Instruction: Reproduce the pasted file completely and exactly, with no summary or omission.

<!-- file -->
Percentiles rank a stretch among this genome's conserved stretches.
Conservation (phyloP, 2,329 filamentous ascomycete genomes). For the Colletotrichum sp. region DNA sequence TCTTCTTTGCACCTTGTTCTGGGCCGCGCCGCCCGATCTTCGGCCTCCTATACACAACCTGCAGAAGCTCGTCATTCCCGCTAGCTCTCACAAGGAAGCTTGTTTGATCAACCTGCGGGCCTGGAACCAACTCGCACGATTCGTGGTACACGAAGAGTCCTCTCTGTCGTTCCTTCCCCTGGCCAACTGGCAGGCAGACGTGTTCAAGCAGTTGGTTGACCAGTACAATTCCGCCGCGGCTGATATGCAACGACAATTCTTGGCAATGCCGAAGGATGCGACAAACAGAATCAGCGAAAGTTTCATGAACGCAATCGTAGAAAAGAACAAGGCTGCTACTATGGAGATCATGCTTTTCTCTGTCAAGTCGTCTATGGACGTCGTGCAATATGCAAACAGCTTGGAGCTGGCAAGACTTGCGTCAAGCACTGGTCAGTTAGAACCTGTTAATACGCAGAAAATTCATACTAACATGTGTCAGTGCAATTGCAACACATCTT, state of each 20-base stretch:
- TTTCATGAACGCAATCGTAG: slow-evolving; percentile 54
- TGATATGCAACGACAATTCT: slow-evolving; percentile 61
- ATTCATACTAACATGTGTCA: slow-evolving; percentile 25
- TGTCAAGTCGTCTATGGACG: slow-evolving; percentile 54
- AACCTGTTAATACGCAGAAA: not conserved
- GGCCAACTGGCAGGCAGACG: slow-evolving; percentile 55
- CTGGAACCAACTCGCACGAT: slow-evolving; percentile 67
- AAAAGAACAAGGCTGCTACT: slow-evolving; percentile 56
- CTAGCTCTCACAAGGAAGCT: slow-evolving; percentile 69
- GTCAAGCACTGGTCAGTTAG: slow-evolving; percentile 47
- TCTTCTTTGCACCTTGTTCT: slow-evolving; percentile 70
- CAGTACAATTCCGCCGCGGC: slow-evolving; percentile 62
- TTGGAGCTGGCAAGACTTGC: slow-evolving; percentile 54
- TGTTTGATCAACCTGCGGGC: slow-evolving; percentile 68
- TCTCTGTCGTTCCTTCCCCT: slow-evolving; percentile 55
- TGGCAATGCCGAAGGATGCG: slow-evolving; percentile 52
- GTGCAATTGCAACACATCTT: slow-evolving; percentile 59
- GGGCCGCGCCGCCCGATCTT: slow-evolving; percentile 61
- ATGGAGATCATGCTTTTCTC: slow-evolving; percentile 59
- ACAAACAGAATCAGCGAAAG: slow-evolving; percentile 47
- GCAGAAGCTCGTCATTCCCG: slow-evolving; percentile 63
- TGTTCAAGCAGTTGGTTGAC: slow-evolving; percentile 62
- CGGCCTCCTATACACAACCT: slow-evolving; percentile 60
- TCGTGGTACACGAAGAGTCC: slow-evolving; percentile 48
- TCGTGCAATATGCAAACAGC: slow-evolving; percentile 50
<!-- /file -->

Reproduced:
Percentiles rank a stretch among this genome's conserved stretches.
Conservation (phyloP, 2,329 filamentous ascomycete genomes). For the Colletotrichum sp. region DNA sequence TCTTCTTTGCACCTTGTTCTGGGCCGCGCCGCCCGATCTTCGGCCTCCTATACACAACCTGCAGAAGCTCGTCATTCCCGCTAGCTCTCACAAGGAAGCTTGTTTGATCAACCTGCGGGCCTGGAACCAACTCGCACGATTCGTGGTACACGAAGAGTCCTCTCTGTCGTTCCTTCCCCTGGCCAACTGGCAGGCAGACGTGTTCAAGCAGTTGGTTGACCAGTACAATTCCGCCGCGGCTGATATGCAACGACAATTCTTGGCAATGCCGAAGGATGCGACAAACAGAATCAGCGAAAGTTTCATGAACGCAATCGTAGAAAAGAACAAGGCTGCTACTATGGAGATCATGCTTTTCTCTGTCAAGTCGTCTATGGACGTCGTGCAATATGCAAACAGCTTGGAGCTGGCAAGACTTGCGTCAAGCACTGGTCAGTTAGAACCTGTTAATACGCAGAAAATTCATACTAACATGTGTCAGTGCAATTGCAACACATCTT, state of each 20-base stretch:
- TTTCATGAACGCAATCGTAG: slow-evolving; percentile 54
- TGATATGCAACGACAATTCT: slow-evolving; percentile 61
- ATTCATACTAACATGTGTCA: slow-evolving; percentile 25
- TGTCAAGTCGTCTATGGACG: slow-evolving; percentile 54
- AACCTGTTAATACGCAGAAA: not conserved
- GGCCAACTGGCAGGCAGACG: slow-evolving; percentile 55
- CTGGAACCAACTCGCACGAT: slow-evolving; percentile 67
- AAAAGAACAAGGCTGCTACT: slow-evolving; percentile 56
- CTAGCTCTCACAAGGAAGCT: slow-evolving; percentile 69
- GTCAAGCACTGGTCAGTTAG: slow-evolving; percentile 47
- TCTTCTTTGCACCTTGTTCT: slow-evolving; percentile 70
- CAGTACAATTCCGCCGCGGC: slow-evolving; percentile 62
- TTGGAGCTGGCAAGACTTGC: slow-evolving; percentile 54
- TGTTTGATCAACCTGCGGGC: slow-evolving; percentile 68
- TCTCTGTCGTTCCTTCCCCT: slow-evolving; percentile 55
- TGGCAATGCCGAAGGATGCG: slow-evolving; percentile 52
- GTGCAATTGCAACACATCTT: slow-evolving; percentile 59
- GGGCCGCGCCGCCCGATCTT: slow-evolving; percentile 61
- ATGGAGATCATGCTTTTCTC: slow-evolving; percentile 59
- ACAAACAGAATCAGCGAAAG: slow-evolving; percentile 47
- GCAGAAGCTCGTCATTCCCG: slow-evolving; percentile 63
- TGTTCAAGCAGTTGGTTGAC: slow-evolving; percentile 62
- CGGCCTCCTATACACAACCT: slow-evolving; percentile 60
- TCGTGGTACACGAAGAGTCC: slow-evolving; percentile 48
- TCGTGCAATATGCAAACAGC: slow-evolving; percentile 50